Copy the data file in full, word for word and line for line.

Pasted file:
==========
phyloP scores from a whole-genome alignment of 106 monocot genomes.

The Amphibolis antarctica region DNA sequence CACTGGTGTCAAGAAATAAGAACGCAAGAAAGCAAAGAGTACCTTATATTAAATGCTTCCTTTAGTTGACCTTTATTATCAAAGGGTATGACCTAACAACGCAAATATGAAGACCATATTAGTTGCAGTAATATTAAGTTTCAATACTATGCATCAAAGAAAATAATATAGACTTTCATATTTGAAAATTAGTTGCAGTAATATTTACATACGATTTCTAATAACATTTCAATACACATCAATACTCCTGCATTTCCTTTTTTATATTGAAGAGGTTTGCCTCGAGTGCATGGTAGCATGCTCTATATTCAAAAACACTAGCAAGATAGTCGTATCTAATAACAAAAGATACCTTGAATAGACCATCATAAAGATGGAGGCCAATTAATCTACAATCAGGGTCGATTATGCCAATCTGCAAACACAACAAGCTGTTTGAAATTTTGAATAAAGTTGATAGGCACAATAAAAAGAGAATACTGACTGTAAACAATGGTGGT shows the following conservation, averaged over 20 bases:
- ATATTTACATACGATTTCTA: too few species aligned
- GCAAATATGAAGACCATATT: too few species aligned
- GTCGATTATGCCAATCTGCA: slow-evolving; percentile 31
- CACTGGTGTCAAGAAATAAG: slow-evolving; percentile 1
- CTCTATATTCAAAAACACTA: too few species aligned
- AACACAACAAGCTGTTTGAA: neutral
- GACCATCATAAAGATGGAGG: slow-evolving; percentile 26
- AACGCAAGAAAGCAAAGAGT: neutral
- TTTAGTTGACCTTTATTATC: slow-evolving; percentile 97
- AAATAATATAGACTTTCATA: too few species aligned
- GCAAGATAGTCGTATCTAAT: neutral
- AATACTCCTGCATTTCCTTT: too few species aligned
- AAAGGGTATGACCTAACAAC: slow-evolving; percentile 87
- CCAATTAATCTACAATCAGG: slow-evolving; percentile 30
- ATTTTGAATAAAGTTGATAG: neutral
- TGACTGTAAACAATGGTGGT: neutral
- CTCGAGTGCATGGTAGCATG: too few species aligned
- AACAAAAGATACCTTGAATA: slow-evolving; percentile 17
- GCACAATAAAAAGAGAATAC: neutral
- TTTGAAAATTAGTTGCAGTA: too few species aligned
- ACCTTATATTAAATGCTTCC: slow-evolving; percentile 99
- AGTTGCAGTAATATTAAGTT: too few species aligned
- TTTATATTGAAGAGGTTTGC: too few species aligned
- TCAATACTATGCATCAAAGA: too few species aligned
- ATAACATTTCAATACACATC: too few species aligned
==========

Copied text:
phyloP scores from a whole-genome alignment of 106 monocot genomes.

The Amphibolis antarctica region DNA sequence CACTGGTGTCAAGAAATAAGAACGCAAGAAAGCAAAGAGTACCTTATATTAAATGCTTCCTTTAGTTGACCTTTATTATCAAAGGGTATGACCTAACAACGCAAATATGAAGACCATATTAGTTGCAGTAATATTAAGTTTCAATACTATGCATCAAAGAAAATAATATAGACTTTCATATTTGAAAATTAGTTGCAGTAATATTTACATACGATTTCTAATAACATTTCAATACACATCAATACTCCTGCATTTCCTTTTTTATATTGAAGAGGTTTGCCTCGAGTGCATGGTAGCATGCTCTATATTCAAAAACACTAGCAAGATAGTCGTATCTAATAACAAAAGATACCTTGAATAGACCATCATAAAGATGGAGGCCAATTAATCTACAATCAGGGTCGATTATGCCAATCTGCAAACACAACAAGCTGTTTGAAATTTTGAATAAAGTTGATAGGCACAATAAAAAGAGAATACTGACTGTAAACAATGGTGGT shows the following conservation, averaged over 20 bases:
- ATATTTACATACGATTTCTA: too few species aligned
- GCAAATATGAAGACCATATT: too few species aligned
- GTCGATTATGCCAATCTGCA: slow-evolving; percentile 31
- CACTGGTGTCAAGAAATAAG: slow-evolving; percentile 1
- CTCTATATTCAAAAACACTA: too few species aligned
- AACACAACAAGCTGTTTGAA: neutral
- GACCATCATAAAGATGGAGG: slow-evolving; percentile 26
- AACGCAAGAAAGCAAAGAGT: neutral
- TTTAGTTGACCTTTATTATC: slow-evolving; percentile 97
- AAATAATATAGACTTTCATA: too few species aligned
- GCAAGATAGTCGTATCTAAT: neutral
- AATACTCCTGCATTTCCTTT: too few species aligned
- AAAGGGTATGACCTAACAAC: slow-evolving; percentile 87
- CCAATTAATCTACAATCAGG: slow-evolving; percentile 30
- ATTTTGAATAAAGTTGATAG: neutral
- TGACTGTAAACAATGGTGGT: neutral
- CTCGAGTGCATGGTAGCATG: too few species aligned
- AACAAAAGATACCTTGAATA: slow-evolving; percentile 17
- GCACAATAAAAAGAGAATAC: neutral
- TTTGAAAATTAGTTGCAGTA: too few species aligned
- ACCTTATATTAAATGCTTCC: slow-evolving; percentile 99
- AGTTGCAGTAATATTAAGTT: too few species aligned
- TTTATATTGAAGAGGTTTGC: too few species aligned
- TCAATACTATGCATCAAAGA: too few species aligned
- ATAACATTTCAATACACATC: too few species aligned